Honorary Doctorate Degree
Boise State University Remarks by Bethine Church May 16, 2009
President Bob and Kathy Kustra, faculty, students, family, and friends, although I may have difficulty standing, I am honored to receive this honorary doctorate from Boise State University.
In 1941 and 1942, the academic year that I attended Boise Junior College, I studied Spanish and learned the tango for a Spanish play. I only wish I could demonstrate my dancing skills today!
When I was at BJC, as it was commonly called, America faced great challenges— as great as those we face today. After a decade of economic depression, our country had been attacked at Pearl Harbor. Many students had already been called to serve in the military, including my then-boyfriend, Frank, and his best friend, Carl Burke, who is with us today. Later, Frank and Carl both lectured at Boise Junior College in business law when they were starting their law practices.
With Frank at war in the Far East, I went to the University of Michigan, my father’s alma mater, where I received a degree in sociology. There I also studied sculpture, and my best piece now resides in the home of my older son, Forrest, in New York.
After graduation, I returned to Boise. Because of the shortage of professors, I was recruited by the much-admired Ada Hatch to work part-time in the English Department at Boise Junior College. I recall I had to bone up on my adjectives and adverbs before each class. I also volunteered part-time at the understaffed children’s ward at St. Luke’s.
Only when the war was finally over would I resume my life with Frank. I mention this because, despite the current economic and foreign policy challenges, I want to assure today’s graduates that you face a bright future with endless possibilities. So make no small plans but think globally. Growing up on a ranch on the Salmon River and later in Boise, I could not have imagined that I would travel the world and meet leaders like John F. Kennedy, Fidel Castro, Deng Tsao-ping, Yitzhak Rabin, Indira Gandhi, and many more.
For example, while I made dinner, Marlon Brando played pool with Frank and our younger son, Chase, in our recreation room! I mention these because today you have so many opportunities that did not exist for a girl from Idaho in the 1940’s. Now we see women achieve in every walk of life— three recent Secretaries of State have been women. So grab all the opportunities that come your way, and let them take you on a life-long journey of learning and adventure. And remember never fear to take a chance on life or love.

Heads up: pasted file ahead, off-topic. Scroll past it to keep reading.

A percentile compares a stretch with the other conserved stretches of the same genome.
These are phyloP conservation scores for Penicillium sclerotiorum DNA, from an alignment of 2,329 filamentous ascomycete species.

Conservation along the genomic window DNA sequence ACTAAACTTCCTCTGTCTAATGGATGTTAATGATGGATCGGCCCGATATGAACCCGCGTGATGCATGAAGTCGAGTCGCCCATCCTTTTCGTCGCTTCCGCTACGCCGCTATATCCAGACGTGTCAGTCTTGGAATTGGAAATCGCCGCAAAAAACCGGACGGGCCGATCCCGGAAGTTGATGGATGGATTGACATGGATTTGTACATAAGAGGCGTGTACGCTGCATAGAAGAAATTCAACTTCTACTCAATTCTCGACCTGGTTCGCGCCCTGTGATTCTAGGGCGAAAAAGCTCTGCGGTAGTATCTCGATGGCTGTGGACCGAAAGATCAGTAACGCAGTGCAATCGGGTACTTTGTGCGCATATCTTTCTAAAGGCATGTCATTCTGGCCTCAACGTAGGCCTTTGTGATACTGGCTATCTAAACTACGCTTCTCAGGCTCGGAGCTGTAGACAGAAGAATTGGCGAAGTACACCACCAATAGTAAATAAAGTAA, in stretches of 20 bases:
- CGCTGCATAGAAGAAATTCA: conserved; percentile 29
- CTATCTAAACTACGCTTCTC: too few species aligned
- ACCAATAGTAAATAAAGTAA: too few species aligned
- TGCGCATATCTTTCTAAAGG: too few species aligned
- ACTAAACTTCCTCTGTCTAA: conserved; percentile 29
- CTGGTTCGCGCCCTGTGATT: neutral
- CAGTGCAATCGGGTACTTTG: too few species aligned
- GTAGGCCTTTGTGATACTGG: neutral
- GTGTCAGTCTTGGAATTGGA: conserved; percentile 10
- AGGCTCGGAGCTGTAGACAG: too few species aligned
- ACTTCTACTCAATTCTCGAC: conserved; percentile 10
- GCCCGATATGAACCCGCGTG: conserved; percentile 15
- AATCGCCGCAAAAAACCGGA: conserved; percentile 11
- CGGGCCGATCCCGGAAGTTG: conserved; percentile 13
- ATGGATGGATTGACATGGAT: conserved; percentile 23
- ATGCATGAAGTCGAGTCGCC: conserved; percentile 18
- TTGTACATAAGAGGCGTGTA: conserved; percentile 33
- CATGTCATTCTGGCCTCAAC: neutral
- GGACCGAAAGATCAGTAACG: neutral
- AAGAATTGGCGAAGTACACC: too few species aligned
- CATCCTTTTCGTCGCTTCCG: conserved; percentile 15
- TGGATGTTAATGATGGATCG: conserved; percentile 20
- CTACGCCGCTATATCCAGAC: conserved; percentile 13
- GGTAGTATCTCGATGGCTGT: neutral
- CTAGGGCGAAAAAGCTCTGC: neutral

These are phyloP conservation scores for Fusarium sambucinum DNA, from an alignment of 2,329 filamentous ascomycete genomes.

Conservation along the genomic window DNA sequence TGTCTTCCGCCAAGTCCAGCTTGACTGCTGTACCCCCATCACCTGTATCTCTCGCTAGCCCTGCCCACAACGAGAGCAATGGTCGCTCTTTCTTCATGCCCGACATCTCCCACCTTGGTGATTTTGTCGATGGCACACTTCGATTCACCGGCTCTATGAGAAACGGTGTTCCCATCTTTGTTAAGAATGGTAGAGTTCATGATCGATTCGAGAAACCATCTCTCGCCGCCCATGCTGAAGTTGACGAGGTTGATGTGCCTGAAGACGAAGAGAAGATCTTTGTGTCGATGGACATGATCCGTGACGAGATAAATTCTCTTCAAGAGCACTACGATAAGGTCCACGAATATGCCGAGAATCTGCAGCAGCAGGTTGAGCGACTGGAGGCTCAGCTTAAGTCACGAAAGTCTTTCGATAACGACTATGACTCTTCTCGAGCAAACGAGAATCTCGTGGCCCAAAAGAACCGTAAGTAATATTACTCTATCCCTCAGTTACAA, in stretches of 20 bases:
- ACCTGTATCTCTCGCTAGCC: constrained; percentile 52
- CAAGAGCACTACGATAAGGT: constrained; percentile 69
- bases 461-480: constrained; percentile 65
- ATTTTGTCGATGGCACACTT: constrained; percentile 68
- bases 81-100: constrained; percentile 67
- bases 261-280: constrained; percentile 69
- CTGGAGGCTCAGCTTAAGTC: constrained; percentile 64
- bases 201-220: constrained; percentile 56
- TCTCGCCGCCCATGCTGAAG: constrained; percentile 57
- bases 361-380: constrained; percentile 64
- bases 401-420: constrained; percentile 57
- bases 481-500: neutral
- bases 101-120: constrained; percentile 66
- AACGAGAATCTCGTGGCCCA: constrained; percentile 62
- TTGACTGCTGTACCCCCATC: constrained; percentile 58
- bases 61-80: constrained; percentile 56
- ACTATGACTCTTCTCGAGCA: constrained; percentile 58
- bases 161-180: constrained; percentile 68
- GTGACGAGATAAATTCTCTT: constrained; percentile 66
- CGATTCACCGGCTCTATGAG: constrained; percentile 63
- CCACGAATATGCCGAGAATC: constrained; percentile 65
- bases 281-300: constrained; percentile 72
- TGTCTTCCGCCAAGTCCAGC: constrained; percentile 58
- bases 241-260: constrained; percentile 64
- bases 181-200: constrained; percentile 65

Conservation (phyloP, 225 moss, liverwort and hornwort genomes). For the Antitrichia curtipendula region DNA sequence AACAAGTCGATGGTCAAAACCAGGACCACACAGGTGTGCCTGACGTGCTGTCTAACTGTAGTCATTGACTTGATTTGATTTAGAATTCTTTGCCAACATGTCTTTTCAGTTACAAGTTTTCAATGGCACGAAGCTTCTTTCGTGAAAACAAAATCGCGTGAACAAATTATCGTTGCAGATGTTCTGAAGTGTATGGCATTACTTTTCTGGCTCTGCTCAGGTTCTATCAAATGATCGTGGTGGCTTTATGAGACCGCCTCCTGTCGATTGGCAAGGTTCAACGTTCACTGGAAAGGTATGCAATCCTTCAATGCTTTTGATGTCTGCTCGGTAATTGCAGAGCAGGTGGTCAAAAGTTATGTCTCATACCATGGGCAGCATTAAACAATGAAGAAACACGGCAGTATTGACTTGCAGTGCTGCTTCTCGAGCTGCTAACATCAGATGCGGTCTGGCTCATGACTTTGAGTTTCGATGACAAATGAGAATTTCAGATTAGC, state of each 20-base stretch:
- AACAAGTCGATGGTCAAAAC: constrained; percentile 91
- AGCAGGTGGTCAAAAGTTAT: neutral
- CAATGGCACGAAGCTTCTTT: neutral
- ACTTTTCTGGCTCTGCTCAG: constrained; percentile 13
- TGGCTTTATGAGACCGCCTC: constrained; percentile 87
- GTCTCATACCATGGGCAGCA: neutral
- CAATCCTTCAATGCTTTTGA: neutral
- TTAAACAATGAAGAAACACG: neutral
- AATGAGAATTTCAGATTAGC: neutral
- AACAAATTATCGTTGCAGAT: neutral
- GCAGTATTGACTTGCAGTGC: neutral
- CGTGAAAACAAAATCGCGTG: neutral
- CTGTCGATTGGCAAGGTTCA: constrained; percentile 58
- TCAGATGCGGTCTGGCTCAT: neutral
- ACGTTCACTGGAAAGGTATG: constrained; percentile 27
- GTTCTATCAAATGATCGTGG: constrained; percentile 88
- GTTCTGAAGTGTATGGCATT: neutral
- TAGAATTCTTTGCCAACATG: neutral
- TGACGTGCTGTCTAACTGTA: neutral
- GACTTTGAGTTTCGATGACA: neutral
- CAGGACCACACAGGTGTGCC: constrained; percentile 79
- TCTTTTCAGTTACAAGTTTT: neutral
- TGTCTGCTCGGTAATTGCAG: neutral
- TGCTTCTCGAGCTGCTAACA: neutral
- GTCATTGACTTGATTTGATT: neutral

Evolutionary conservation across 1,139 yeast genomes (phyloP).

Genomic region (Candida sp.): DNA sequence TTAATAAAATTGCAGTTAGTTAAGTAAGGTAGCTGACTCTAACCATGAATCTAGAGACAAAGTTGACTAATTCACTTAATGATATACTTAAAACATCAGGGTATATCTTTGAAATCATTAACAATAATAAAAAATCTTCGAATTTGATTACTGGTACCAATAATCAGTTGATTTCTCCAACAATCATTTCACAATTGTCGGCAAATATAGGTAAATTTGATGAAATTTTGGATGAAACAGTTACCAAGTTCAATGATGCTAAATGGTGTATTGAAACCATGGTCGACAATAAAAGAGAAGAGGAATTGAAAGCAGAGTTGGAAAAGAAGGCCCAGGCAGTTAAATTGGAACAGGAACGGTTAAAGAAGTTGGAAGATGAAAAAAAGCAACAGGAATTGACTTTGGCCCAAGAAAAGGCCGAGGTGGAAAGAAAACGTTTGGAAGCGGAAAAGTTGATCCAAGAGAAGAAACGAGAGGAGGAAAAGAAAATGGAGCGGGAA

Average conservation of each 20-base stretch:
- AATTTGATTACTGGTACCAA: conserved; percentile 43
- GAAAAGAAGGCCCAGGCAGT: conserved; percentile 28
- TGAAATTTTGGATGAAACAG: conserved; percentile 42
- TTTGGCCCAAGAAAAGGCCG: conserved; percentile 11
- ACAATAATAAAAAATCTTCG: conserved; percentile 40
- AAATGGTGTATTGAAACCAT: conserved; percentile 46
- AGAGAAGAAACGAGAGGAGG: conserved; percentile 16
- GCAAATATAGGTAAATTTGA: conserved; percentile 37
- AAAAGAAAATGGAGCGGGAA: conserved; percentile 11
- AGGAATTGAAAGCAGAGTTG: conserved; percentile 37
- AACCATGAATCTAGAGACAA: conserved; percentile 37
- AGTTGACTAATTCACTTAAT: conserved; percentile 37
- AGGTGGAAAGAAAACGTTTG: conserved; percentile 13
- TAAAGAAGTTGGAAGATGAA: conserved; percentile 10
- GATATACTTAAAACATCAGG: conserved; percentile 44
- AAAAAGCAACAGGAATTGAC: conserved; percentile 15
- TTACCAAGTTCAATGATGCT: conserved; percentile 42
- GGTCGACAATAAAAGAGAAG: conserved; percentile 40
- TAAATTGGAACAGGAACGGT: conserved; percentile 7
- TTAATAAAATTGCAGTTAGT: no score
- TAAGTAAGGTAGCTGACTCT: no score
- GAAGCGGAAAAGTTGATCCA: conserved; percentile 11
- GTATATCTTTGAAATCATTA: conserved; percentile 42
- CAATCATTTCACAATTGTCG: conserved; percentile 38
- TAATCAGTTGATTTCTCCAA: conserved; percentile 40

My father had a great belief in the need for citizens to give as much as possible to public service. President Obama recently told all Americans that we need your service at this moment in history. I’m pleased to note that the Edward M. Kennedy Service America Act will more than triple the number of federally funded volunteers around the country, so this will open doors for many of you to have jobs that will contribute to public service. This includes some of the elderly who still want to live full and productive lives.
A few years ago, I managed to write my autobiography, something I never thought I would accomplish. The title, “A Lifelong Affair: My Passion for People and Politics,” reflects my view of life. It has been a passionate affair that continues today. As my friends and family will attest, I never tire of reading about current events or discussing politics or the latest outrage of the day. I care passionately about what happens to my country, to my state, and to my community. I care about the achievements of Boise State University, whether it’s Dr. Kustra’s vision for a metropolitan research university, whether the legislature and contributions will adequately fund it, or whether the Broncos will win on the weekends!
I care because my son, Chase, is a graduate of Boise State with a degree in Communications in 1999, and my grandson, Andrew, will be a Boise State freshman next fall. Because I care, I have tried to give back through the Frank Church Institute that recently held its 25th annual conference, appropriately titled, “America’s Challenges: Perils and Possibilities.” Many of those perils and possibilities will be yours to face. You now have the academic tools to succeed. You stand on the shoulders of those who came before you. Yes, and even your college loans will be repaid!
I care about our environment, which is why I founded the Sawtooth Society to protect some of the most magnificent parts of Idaho. I grew up on a ranch my family homesteaded on the Salmon River. Frank and I were married there, and we camped under the stars as they were meant to be seen. One of Frank’s quotes remains good advice today: “I never knew a man who felt self-important in the morning after spending the night in the open on an Idaho mountainside under a star-studded summer sky. Save some time in your lives for the outdoors where you can be witness to the wonder of God.”
In the Senate, Frank sponsored many environmental bills, including the Wilderness Act and the Wild and Scenic Rivers Act. Later we rafted together down the Salmon in what is now the Frank Church River of No Return Wilderness. But more needs to be done, which is why I have worked for the protection of the Owyhee Canyon lands and the Boulder-White Clouds. My message to you is to keep America’s wilderness pristine. Protect the earth.
That is why I brought my friend, Vice President Al Gore, to Boise State two years ago with his warning about the environment. And that is why I plan to bring a Congress to Campus program about the environment to Boise State this fall.
So take up a cause you believe in, and fight the good fight. You will not win all the battles, but when you reach my age in life, you will look back with no regrets and some satisfaction that you have tried to make a difference. Congratulations to all of you on this special day, and thank you.